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Cracked LCD- Battle of the Bulge (IOS) in Review

I’ve only had the game for a couple of days, but after playing it almost constantly through the week I’m already prepared to tell you that Shenandoah Studio’s Battle of the Bulge is the new standard as far as IOS boardgaming goes. Unlike the many ports we’ve seen of popular tabletop games or downscaled PC-style wargames like Battle Academy, Battle of the Bulge is a ground-up tabletop design by veteran designer John Butterfield that just happens to be on your iPad instead of rendered in cardboard chits. It’s a digital-only, low complexity area impulse wargame in the classical sense, and it is just about the most accessible and immediately appealing one in any format I’ve played in many years. This is it folks, this is the flashpoint game that makes wargaming a very modern, very real proposition for the tablet generation.

A large part of what makes this game so successful and so innovative is its presentation. I don’t know that I’ve ever played any wargame that was so accommodating, welcoming, and beautifully presented. Everything from the the user interface to the multimedia elements and right on down to the font choices are tasteful and impeccably modern. The usual graphic design traps that usually result in wargames looking like something for your grandpa are avoided, but more importantly this game barrels right through pretty much every barrier to entry the wargaming hobby has ever had.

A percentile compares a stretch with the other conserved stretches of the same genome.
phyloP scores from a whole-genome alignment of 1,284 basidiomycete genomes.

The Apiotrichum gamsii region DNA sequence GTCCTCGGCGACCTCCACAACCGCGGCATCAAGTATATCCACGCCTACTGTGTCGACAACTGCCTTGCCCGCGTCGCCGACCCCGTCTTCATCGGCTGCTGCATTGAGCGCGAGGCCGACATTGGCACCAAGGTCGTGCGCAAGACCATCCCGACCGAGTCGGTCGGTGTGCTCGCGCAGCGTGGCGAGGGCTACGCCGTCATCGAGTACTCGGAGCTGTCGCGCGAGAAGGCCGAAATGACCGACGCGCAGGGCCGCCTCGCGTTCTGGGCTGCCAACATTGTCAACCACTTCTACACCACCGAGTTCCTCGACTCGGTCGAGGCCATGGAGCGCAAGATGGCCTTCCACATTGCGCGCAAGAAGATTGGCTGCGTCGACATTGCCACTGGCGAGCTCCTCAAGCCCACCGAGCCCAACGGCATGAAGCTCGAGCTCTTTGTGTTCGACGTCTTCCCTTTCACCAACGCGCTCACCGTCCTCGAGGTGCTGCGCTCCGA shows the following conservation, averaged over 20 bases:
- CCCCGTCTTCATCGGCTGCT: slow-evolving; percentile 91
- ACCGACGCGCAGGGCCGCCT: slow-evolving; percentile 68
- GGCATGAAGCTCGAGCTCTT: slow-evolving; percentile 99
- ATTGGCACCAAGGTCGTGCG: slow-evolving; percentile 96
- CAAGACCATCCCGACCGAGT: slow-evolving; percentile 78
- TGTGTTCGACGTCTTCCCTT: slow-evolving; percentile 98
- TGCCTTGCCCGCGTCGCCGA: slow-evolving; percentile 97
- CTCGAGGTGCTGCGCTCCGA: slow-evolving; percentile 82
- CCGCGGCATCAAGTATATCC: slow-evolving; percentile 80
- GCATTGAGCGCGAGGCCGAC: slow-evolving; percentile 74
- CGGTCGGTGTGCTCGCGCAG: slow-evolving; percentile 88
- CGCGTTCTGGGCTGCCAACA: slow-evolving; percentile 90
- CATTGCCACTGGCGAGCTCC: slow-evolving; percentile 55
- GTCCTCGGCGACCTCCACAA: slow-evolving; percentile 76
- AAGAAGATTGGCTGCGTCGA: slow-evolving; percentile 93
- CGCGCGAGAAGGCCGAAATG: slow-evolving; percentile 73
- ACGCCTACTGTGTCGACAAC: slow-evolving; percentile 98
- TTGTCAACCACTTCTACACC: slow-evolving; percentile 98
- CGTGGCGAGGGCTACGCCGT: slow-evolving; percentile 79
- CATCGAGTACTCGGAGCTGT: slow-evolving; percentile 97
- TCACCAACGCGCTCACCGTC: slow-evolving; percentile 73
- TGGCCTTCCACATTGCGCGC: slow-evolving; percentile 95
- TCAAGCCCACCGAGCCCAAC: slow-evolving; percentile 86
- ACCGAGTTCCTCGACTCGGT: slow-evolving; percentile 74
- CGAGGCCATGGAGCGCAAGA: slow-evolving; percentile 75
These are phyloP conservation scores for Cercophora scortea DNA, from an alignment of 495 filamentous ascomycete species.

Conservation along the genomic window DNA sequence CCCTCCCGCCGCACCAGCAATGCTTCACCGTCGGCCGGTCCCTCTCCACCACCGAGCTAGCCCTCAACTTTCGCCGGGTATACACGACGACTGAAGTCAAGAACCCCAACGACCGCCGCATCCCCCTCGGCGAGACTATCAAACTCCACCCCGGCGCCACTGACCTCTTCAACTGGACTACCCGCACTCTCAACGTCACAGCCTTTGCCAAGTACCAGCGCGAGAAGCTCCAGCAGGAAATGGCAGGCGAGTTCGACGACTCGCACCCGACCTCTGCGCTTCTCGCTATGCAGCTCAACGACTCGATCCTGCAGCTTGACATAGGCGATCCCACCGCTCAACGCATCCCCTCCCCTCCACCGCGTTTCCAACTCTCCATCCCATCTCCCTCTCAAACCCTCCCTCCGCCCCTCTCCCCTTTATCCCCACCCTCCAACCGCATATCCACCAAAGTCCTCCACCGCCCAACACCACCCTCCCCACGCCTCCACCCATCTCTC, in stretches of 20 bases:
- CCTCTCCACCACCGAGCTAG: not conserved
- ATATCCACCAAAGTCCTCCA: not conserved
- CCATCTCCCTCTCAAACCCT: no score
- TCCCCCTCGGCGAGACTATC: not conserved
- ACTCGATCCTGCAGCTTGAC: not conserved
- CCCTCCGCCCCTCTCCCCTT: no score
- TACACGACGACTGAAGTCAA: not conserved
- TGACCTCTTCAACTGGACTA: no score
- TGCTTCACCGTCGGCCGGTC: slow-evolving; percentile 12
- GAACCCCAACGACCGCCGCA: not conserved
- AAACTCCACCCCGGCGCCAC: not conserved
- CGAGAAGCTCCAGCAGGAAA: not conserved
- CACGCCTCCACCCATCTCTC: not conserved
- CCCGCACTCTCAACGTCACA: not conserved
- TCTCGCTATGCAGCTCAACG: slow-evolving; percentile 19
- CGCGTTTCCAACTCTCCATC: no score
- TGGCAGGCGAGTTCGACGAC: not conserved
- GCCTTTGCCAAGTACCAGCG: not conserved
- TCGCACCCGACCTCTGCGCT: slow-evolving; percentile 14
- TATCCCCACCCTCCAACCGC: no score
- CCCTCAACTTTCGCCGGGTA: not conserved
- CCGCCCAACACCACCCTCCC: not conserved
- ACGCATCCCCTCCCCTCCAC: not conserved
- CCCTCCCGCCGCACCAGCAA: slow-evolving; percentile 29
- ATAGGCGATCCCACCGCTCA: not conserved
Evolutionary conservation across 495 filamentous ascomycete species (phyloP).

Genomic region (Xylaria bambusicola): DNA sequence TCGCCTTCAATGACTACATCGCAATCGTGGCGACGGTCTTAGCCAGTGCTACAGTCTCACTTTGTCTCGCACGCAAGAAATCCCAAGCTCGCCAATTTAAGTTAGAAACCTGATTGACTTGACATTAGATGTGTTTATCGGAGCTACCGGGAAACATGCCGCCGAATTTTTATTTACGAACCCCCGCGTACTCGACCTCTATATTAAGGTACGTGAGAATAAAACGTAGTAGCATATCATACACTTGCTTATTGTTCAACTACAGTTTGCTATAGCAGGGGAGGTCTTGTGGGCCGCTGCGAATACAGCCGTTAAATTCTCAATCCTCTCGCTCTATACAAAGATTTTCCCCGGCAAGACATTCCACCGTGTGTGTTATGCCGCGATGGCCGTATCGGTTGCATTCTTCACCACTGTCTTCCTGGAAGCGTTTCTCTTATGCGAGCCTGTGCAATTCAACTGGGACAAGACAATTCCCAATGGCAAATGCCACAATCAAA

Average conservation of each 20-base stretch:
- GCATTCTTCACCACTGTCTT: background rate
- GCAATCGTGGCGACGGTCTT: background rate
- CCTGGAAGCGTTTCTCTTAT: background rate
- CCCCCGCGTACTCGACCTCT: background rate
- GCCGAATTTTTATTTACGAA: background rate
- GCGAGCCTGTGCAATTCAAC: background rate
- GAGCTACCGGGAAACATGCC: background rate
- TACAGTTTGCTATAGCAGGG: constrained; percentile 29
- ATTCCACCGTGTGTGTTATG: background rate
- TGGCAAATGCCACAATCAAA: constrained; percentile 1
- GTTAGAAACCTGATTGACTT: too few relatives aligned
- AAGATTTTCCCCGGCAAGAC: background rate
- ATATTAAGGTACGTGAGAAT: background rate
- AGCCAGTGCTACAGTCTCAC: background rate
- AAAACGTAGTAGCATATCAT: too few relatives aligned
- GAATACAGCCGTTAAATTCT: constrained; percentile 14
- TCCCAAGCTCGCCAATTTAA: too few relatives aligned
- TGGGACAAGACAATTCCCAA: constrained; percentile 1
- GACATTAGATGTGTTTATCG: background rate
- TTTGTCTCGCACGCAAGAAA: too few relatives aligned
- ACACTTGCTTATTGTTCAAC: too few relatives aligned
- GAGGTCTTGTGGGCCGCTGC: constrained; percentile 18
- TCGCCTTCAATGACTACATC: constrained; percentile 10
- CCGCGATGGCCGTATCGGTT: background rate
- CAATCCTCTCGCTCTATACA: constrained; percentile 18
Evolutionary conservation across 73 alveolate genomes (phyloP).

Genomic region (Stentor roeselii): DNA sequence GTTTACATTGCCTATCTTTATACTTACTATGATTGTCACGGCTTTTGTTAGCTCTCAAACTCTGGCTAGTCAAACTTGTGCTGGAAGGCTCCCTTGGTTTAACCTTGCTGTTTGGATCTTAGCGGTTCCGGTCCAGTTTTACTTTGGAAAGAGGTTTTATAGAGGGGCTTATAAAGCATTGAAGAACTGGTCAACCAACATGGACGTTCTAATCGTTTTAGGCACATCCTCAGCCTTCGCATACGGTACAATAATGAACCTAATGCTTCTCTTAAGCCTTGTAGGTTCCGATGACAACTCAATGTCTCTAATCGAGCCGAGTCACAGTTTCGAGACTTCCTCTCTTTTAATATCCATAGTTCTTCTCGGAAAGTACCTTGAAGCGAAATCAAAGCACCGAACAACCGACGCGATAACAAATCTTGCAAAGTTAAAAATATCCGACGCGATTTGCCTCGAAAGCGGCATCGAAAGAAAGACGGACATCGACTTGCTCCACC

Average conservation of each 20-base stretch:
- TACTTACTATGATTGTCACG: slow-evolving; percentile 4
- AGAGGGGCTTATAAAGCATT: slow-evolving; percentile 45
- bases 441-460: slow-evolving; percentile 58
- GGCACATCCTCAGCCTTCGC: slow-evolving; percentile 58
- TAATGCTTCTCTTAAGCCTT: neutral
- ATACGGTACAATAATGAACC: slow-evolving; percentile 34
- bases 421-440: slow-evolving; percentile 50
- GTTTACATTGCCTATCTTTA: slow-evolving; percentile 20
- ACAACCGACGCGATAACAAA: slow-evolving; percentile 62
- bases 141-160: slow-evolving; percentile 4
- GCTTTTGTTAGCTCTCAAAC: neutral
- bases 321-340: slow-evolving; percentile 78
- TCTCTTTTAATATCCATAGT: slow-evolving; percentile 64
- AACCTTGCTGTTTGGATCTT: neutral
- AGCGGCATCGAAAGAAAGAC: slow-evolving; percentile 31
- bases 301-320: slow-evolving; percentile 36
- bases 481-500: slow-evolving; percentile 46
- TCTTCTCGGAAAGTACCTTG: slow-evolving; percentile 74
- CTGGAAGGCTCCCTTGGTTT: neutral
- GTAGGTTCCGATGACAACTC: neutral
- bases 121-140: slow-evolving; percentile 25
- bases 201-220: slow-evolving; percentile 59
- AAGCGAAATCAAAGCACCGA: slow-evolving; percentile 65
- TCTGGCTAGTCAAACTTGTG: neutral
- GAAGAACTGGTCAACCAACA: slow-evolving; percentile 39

The first time you start it up, you’re immediately shown a set of “basics” slides that show you all you need to know to get started. Newcomers will feel immediately comfortable with classical, time-honored conflict simulation mechanics. Veteran wargamers will feel like they’re coming home for Christmas- a Christmas spent fighting one of World War II’s most gamed battles. There’s also a comprehensive tutorial that actually isn’t irritating or overly didactic, and if that doesn’t satisfy you there’s a full rulebook complete with- get this- all of the tables and CRTs for total rules transparency.